Shannon J. Effinger

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soweto blues…

By ShannonJEffingerMarch 27, 2019in blog0

It’s hard to imagine that my writing career started from the “little blog that could.”

Picture it (in my Sophia Petrillo voice): It was the summer of 2008. I was armed with an MFA from Sarah Lawrence and a “runners high” from writing like mad for two years straight. But somehow, I found myself stuck again with the thought, “How the hell am I going to put this degree to good use?” Then it came to me: I’ll just work part-time so I can have more time to write. But then, the recession hit, so part-time quickly transitioned into a full-time gig, working as an office manager at a Midtown hedge fund. It paid my mounting bills, rent and also supported my ex-boyfriend/aspiring trumpeter (eye roll) for five (of the seven+) years we were together. Much like sex at that time, writing was all but a faded memory.

Can’t quite pinpoint the single moment that made me decide to give professional music, let alone jazz writing a shot. But it’s been my experience that a circumstance in one’s life can only change with focused action. I was just tired of complaining about never having time to write or to work out. And if I continued to just binge-watch “SNAPPED” on the weekends, I could very likely be writing this from a prison cell right now, for killing my deadbeat boyfriend. (SIDE NOTE: Remember that one episode when the woman DISSOLVED her man in a barrel full of acid? Sick as hell, yes, but you got to applaud her ingenuity. That’s like some next-level MacGyver shit, right?)

Fast forward, now just a little over ten years later, I’m a full-time, working writer. My pen has taken me to four continents, allowed me to meet and interview my all-time heroes, and write about the thing that’s in my blood: music. But it’s time for something else. I don’t know what that “something” looks like just yet, but check out my blog as I travel and, perhaps overshare while in South Africa.

The picture above, by the way, was taken during my fourth safari adventure at Kwa Maritane Bush Lodge in Pilanesberg National Park.


Tune into JazzLife w/ Shannon – Sunday afternoons on Bondfire Radio!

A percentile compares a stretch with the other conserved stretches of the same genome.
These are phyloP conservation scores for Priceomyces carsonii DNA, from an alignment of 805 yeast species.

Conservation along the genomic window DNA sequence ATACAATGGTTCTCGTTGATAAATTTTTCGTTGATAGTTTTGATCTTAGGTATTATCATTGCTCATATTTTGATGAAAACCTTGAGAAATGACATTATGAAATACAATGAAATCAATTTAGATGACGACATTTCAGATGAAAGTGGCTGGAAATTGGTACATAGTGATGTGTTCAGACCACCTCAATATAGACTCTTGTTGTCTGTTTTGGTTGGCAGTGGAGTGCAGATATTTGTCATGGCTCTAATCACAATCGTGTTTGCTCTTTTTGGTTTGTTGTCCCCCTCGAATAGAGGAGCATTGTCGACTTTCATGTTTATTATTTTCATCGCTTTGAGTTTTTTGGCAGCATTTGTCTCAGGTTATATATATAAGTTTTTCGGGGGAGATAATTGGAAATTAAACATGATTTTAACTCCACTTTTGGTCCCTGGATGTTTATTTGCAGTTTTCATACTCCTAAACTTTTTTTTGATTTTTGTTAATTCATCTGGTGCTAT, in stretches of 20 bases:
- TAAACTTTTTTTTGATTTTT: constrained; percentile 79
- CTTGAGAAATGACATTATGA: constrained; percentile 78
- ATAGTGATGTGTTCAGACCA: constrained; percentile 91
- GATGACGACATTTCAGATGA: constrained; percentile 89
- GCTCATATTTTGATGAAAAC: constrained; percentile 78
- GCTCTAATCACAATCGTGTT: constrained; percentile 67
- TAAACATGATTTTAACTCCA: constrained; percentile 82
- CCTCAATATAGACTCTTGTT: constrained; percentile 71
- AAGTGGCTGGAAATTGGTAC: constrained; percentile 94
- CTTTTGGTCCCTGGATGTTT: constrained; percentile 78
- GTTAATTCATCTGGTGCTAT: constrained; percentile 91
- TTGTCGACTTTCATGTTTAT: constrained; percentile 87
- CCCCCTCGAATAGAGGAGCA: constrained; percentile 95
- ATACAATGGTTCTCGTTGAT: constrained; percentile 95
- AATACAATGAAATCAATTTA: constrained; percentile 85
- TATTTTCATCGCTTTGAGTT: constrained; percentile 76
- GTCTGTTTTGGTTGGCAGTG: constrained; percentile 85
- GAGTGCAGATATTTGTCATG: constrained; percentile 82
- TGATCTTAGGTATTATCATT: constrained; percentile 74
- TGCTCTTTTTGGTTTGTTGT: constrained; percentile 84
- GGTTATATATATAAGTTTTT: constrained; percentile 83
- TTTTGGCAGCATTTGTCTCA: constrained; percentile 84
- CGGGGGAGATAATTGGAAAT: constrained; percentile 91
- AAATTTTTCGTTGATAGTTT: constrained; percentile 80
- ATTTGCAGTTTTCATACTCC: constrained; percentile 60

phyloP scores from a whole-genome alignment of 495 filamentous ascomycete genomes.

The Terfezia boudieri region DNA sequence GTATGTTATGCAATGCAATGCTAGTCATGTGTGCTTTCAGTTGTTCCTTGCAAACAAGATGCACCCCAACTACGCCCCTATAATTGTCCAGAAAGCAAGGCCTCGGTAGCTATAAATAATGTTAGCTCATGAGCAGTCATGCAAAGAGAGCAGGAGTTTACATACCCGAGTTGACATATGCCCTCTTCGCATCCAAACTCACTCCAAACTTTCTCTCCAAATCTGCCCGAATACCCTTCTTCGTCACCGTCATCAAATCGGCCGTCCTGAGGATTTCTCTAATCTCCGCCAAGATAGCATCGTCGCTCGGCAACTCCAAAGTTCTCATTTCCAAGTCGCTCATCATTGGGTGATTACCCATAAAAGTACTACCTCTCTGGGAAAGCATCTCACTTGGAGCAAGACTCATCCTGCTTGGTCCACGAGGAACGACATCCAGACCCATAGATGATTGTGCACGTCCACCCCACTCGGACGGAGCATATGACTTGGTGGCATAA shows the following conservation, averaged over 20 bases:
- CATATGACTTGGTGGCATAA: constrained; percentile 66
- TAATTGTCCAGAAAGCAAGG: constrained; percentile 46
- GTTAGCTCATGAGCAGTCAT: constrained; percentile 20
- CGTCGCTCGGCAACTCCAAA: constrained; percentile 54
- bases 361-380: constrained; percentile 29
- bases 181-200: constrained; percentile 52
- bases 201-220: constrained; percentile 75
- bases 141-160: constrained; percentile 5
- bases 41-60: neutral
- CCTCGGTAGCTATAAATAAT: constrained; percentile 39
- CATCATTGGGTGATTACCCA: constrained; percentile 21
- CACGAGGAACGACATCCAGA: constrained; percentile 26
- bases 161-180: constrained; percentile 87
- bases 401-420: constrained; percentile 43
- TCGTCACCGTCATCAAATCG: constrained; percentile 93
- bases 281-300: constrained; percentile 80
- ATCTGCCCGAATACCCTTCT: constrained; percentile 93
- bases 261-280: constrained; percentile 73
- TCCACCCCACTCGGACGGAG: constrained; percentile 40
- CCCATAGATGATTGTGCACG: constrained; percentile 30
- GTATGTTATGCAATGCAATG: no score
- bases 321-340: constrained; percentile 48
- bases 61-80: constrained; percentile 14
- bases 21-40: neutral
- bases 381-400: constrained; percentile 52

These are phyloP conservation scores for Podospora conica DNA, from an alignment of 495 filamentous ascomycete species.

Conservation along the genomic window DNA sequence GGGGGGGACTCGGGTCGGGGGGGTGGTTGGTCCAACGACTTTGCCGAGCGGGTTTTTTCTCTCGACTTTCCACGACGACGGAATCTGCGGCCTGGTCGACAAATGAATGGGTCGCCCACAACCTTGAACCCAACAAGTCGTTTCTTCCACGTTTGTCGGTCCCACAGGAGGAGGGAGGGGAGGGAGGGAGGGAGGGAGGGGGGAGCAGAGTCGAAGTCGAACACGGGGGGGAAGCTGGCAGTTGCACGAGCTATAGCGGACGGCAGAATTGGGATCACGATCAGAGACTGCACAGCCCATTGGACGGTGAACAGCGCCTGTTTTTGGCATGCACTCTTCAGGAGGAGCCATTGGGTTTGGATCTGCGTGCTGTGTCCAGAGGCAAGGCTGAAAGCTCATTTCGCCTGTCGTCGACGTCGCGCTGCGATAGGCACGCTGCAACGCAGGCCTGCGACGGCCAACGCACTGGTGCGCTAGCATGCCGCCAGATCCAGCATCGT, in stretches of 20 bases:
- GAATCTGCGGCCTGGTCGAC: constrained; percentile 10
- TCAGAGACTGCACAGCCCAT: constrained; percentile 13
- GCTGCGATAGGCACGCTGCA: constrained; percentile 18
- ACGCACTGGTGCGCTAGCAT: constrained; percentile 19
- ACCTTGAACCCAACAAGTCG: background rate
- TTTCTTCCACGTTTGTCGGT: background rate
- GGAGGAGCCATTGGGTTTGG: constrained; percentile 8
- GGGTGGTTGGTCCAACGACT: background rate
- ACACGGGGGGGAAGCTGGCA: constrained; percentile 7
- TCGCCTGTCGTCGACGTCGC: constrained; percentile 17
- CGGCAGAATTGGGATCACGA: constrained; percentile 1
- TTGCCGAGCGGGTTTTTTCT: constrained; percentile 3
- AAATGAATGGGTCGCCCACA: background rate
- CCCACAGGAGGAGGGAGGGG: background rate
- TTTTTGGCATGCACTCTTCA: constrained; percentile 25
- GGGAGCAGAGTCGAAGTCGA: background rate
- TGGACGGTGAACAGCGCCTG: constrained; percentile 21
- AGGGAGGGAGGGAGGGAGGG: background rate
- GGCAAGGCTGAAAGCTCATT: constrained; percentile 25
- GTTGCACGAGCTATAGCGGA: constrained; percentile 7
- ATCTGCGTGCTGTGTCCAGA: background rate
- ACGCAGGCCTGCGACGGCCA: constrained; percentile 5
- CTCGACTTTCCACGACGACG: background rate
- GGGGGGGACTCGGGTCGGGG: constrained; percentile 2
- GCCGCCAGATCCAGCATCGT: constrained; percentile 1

By ShannonJEffingerOctober 5, 2015in blog0


…they can never EVER rock like Nina Simone!


My review of WHAT HAPPENED, MISS SIMONE? just published in last week’s issue of Downbeat magazine. Check it out here:

Nina Simone Documentary Paints Captivating Portrait

This is is exactly how my writing career began: blogging! Nearly seven years ago, in 2008, I sat in my awful apartment in Crown Heights, with my then horrible boyfriend and thought, “There has to be more to life than this!” And seven years later, I’m the better for making that first step towards independence and artistic freedom.

When Eunice Waymon adopted the stage name “Nina Simone,” she also took the necessary first steps towards her own freedom, in a backdrop of abject racism and discrimination. I was drawn to her beauty, first and foremost, because she looked so much like my own mom.

As a child, I never understood why my mom could never in her adult life say that she was a beautiful woman. Her self-hatred was so strong that she married my East Indian Trinidadian father, perhaps as a way of sparing us from the pain she endured, as a child of the South. I would sit and stare at her for hours, performing her nightly beauty regimen of Vaseline and Ponds cold cream. As she rubbed both vigorously into her face, I wondered if she, at times, wished that the blackness would come off along with her makeup.

When Nina, the feature biopic on Simone’s life, was first announced, like most diehard fans, I was elated. Then casting began and suddenly, Zoe Saldana was tapped for the lead role. Seriously, I just thought that it was a joke and so I laughed it off. But not long after the “joke,” pictures began to surface of Saldana, dressed in blackface, prosthetic features and African garb. All I could do is wail.

Saldana, a Dominican actress who resembles me and other mixed race daughters, was made to look like some type of freak sideshow caricature. That “person” that she had become was certainly not Nina Simone, nor was it any real representation of the beautiful dark women who I come from and have known and loved all of my life.

When I saw those awful pictures surface, my mom’s pain and self-hatred became palpable for me again and though I’ll never agree with it, for the first time, I could understand why uttering the words “I am beautiful” was just so difficult for her.

So for my mom, for Nina Simone and for black women everywhere who do not claim their God given beauty, I will say it loud for myself and for every sistah on Earth: